Helpful Info

Pregnancy Helpful Information

Diet & Exercise in Pregnancy

Diet during your pregnancy is extremely important as it not only influences your health and well-being, but facilitates the growth and development of your baby. Pregnancy provides you with a great opportunity to address your diet and nutritional status, to provide the best health outcomes for you and your baby.

In addition to a balanced diet the following may be beneficial:

0.5mg of folate per day is recommended for ALL pregnant women. This has been shown to reduce defects of the spine and nervous system. Women with high-risk conditions may be advised to take 5mg per day.

The majority of Australian women have an inadequate intake of dietary iodine and the NHMRC currently recommends 150mcg iodine daily for all pregnant women. Iodine is important in the development of the fetal thyroid gland as well as brain and nervous system development.

Pregnancy relies on your own stores of calcium to develop and strengthen your baby’s bones. Calcium deficiency has also been implicated in development of blood pressure disorders in women already at risk. 1000-2000mcg of calcium is recommended and this can be achieved with a balanced diet. If you have a dairy free diet, supplementation may be considered.

The benefits of Vitamin D replacement requires further research however for women with low vitamin D levels in pregnancy replacement is safe and generally recommended.

Exercise & Weight Gain

Women are encouraged to exercise in pregnancy. This will help maintain a good level of fitness and reduce the risk of pregnancy complications. The level and amount of exercise that is safe will vary depending on your pre-pregnancy weight and fitness.

Both aerobic and strength conditioning types of exercise are encouraged, however activities that carry a risk of contact injury (netball, football) or falls (skiing, horse riding) are general advised against.

There are a number of pregnancy specific exercise programs available on the Mornington Peninsula that may be of interest to you. Some of these are listed in the resources section.

The recommended weight gain during your pregnancy is determined by your pre pregnancy Body Mass Index (BMI). Your BMI is an estimate of body fat calculated by taking your weight in kilograms and dividing it by your height in metres squared.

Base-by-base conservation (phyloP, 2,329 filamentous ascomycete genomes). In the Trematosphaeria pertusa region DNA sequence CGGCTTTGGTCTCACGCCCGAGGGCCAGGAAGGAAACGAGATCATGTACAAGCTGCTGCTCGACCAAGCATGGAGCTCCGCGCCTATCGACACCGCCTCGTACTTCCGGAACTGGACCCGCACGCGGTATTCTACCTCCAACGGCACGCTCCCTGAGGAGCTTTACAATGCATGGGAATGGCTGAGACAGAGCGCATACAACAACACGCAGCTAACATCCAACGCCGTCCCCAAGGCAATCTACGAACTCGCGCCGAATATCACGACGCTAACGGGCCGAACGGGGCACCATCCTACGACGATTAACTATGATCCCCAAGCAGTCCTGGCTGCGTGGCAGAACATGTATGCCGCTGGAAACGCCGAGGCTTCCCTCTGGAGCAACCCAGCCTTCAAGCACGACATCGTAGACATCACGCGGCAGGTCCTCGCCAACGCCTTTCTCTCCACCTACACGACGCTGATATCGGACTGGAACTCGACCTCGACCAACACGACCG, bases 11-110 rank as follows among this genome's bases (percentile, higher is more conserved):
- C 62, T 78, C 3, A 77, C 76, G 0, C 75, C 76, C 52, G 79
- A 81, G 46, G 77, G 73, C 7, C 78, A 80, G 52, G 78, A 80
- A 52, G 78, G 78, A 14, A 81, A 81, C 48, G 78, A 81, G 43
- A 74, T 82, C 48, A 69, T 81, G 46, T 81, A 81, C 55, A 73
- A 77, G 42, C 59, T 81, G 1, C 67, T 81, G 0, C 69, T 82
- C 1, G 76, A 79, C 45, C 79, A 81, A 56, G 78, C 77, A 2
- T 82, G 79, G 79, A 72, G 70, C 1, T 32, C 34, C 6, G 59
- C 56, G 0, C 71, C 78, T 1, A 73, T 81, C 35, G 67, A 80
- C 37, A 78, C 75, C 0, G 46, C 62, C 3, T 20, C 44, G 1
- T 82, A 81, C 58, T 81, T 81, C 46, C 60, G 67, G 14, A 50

Pre Pregnancy BMI BMI kg/m2 Recommended Weight Gain kg
Underweight <18.5 12.5-18
Normal Weight 18.5-24.9 11.5-16
Overweight 25.0-29.9 7-11
Obese >30 5-9

Institute of Medicine, Weight Gain During Pregnancy: Reexamining the Guidelines 2009.

It is very important that you aim to follow these guidelines as inadequate or excessive weight gain can have serious implications on the health of both you and your baby.

Smoking & Alcohol

Cigarette smoking can have adverse effects on you and your baby during pregnancy and the postnatal period. This includes poor placental function leading to reduced growth of your baby, increased risk of stillbirth and SIDS.

Excessive alcohol in pregnancy has been shown to cause long term harm in babies. Recent evidence has suggested that a very small intake of alcohol in pregnancy may not cause harm, however there remains no established safe level of alcohol intake in pregnancy.

Infections in Pregnancy

Listeria infection in pregnancy is rare, however it carries significant risks when it occurs. Foods that are at risk of being contaminated include pate, unpasteurized cheeses, deli meats, soft serve ice cream and pre-made salads. It is recommended these foods be avoided in pregnancy.

Infection with this bacteria can lead to long term health problems for your baby. This bacteria is most commonly found in soil contaminated by animal faeces, in particular of cats. Gardening and changing of kitty litter can increase the risk of contracting toxoplasmosis.

Pregnant women are particularly susceptible to flu infection, and may become severely unwell if infected. All pregnant women are advised to have the influenza vaccine during their pregnancy. The flu vaccine has been taken by a large number of pregnant women and there is no evidence to suggest there is any harm to you or your baby as a result of the vaccine.

Labour & Delivery

Signs of labour include painful, regular contractions, ruptured membranes and a mucousy show and can occur in any order. When these occur you should contact the maternity unit. If it is thought that you are in labour or there is the need for review you will be advised to present to the hospital.

When to call

Many pregnancy symptoms are a normal part of pregnancy and not a cause of concern. However if you experience any of the following symptoms, it is important to contact the Maternity Unit immediately.

  • Vaginal bleeding
  • Reduced or absent movements of your baby after 24 weeks of pregnancy
  • Ruptured membranes less than 37 weeks of pregnancy (breaking your waters)
  • Severe or persistent abdominal pain
  • A headache not relieved by rest and panadol
  • Visual disturbances including flashing lights and blurred vision
  • Persistent vomiting
  • High fever
  • Sudden increase in swelling, particularly of the face
  • Other concerns about sudden changes in your wellbeing

If you are concerned at any other time please contact the rooms or the midwives at the Bays Hospital on 03 5976 5920. Advice may be provided over the phone, or if necessary a review will be arranged.


Government Websites


Antenatal classes

Support Organisations

Pregnancy Exercise & Physiotherapy

Pregnancy & Baby Photography